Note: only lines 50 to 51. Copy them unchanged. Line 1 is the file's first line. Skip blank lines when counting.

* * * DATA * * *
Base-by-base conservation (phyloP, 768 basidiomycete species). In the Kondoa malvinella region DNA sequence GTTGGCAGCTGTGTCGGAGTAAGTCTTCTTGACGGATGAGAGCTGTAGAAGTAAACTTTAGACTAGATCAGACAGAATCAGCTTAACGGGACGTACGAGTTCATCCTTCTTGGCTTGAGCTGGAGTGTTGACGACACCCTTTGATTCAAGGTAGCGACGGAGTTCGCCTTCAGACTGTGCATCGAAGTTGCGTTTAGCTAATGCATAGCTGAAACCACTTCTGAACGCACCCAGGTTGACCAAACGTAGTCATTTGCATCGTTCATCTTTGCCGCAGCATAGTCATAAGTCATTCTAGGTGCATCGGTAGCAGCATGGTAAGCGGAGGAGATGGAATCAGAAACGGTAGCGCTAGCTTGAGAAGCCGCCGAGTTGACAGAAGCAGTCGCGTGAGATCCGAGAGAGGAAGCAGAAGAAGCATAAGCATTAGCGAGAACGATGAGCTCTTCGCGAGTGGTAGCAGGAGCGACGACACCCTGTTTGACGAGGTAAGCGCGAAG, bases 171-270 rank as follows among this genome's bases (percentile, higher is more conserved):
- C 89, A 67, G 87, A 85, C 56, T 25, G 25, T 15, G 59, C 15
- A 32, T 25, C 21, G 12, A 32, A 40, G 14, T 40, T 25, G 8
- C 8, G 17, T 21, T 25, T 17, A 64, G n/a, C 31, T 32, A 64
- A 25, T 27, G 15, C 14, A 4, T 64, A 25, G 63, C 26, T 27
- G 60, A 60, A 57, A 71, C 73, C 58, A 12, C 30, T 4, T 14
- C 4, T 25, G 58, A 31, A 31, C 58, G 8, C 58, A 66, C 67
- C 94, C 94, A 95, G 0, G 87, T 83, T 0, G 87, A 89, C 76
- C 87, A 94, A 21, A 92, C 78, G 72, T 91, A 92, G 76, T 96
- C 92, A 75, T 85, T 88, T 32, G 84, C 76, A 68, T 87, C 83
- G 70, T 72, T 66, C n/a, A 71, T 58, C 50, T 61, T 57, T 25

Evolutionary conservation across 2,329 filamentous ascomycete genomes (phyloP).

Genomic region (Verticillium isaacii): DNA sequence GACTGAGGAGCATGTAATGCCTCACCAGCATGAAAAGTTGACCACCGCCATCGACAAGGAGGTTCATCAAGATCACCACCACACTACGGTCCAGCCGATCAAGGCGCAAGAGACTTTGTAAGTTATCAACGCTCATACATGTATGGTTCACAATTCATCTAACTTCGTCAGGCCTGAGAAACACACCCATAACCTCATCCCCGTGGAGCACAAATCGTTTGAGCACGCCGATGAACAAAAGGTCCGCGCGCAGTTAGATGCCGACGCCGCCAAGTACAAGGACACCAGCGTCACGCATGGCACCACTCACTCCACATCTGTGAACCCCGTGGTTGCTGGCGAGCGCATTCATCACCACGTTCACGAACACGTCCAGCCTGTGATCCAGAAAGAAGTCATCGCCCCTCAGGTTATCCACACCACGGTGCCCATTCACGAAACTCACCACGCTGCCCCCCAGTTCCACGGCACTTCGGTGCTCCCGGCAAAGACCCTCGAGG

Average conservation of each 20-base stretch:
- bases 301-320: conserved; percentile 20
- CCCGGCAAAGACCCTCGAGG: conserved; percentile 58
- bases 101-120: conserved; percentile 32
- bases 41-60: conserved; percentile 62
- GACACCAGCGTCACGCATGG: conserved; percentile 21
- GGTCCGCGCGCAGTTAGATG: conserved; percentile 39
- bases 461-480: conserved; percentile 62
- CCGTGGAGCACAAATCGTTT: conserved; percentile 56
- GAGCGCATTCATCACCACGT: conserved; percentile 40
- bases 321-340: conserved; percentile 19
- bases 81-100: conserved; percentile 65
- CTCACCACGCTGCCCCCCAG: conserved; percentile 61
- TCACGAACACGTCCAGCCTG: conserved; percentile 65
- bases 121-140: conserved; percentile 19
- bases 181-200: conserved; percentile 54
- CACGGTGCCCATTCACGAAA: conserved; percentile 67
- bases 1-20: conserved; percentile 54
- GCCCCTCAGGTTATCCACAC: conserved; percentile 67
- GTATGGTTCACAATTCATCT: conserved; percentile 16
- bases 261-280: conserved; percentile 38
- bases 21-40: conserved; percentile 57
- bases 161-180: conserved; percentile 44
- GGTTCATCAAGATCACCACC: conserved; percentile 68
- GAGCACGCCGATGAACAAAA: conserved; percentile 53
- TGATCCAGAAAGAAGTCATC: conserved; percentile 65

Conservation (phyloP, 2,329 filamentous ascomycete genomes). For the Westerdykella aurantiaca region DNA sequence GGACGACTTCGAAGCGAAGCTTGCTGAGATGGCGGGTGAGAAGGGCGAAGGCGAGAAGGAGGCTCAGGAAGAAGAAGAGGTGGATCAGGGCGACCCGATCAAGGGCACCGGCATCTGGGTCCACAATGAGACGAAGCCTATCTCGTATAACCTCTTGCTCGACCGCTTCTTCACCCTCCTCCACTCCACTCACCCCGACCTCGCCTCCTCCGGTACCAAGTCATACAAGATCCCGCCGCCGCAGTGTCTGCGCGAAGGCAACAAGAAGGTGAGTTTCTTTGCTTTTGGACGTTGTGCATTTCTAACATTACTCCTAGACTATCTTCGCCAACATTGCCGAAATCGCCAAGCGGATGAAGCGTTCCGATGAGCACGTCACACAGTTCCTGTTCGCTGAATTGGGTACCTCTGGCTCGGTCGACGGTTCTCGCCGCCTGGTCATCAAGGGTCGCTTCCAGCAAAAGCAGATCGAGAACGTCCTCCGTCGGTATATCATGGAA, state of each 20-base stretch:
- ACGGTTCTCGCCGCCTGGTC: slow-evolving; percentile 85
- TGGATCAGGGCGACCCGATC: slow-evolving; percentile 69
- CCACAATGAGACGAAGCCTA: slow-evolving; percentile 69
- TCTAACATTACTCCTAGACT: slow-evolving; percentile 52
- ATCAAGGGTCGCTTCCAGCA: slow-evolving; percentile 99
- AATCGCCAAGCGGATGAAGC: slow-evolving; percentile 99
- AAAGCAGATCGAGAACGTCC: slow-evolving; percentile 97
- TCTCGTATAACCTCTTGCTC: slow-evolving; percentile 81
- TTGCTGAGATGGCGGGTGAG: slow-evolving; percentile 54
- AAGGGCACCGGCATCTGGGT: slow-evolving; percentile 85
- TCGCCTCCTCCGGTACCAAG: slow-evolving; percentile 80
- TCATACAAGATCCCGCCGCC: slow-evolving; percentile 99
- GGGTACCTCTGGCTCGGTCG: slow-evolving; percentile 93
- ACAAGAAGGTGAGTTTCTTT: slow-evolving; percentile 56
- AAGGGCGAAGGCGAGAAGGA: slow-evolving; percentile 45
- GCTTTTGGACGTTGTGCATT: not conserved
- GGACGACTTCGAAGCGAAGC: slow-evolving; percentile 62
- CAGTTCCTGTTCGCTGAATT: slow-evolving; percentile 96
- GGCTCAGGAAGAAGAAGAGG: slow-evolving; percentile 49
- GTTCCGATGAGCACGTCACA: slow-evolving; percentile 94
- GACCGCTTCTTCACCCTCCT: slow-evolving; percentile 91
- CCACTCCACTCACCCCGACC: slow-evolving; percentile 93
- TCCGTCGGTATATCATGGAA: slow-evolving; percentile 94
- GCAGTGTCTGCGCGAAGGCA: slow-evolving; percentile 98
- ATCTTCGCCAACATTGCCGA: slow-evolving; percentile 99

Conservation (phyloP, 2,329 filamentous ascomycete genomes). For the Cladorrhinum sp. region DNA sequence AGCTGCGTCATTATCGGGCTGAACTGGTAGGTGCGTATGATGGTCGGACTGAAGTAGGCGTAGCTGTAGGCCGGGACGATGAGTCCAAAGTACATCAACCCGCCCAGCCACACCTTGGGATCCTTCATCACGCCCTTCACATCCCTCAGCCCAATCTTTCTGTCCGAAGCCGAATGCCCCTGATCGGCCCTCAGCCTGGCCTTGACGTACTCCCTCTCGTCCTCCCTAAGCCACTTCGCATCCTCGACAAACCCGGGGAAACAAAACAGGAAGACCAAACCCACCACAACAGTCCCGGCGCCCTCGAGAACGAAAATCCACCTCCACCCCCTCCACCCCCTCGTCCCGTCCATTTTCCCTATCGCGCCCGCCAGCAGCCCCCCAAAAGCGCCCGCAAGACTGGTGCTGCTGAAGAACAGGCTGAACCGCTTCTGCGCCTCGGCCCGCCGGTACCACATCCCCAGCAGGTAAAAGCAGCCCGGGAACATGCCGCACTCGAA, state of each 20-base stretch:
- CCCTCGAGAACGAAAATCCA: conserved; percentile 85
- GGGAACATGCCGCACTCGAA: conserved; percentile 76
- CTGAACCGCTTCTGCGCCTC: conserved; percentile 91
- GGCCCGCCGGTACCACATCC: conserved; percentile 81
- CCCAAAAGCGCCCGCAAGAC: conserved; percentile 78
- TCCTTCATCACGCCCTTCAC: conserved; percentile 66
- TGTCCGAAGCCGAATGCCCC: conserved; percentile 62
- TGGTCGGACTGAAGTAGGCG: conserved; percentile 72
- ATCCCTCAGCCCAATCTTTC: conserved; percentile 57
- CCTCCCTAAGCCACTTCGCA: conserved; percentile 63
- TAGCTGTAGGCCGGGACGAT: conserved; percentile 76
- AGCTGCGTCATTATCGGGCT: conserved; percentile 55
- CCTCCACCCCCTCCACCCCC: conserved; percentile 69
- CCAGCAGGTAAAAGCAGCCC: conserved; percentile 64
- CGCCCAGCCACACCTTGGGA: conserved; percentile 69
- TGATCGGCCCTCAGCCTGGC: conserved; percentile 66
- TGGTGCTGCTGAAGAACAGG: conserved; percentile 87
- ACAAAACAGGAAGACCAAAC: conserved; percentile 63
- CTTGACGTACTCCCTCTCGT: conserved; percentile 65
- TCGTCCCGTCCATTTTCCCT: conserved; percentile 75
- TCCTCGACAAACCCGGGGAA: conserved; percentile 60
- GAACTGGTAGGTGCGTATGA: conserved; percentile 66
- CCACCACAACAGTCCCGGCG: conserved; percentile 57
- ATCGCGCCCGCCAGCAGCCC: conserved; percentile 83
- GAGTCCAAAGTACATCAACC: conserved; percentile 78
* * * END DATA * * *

- AAGGGCACCGGCATCTGGGT: slow-evolving; percentile 85
- TCGCCTCCTCCGGTACCAAG: slow-evolving; percentile 80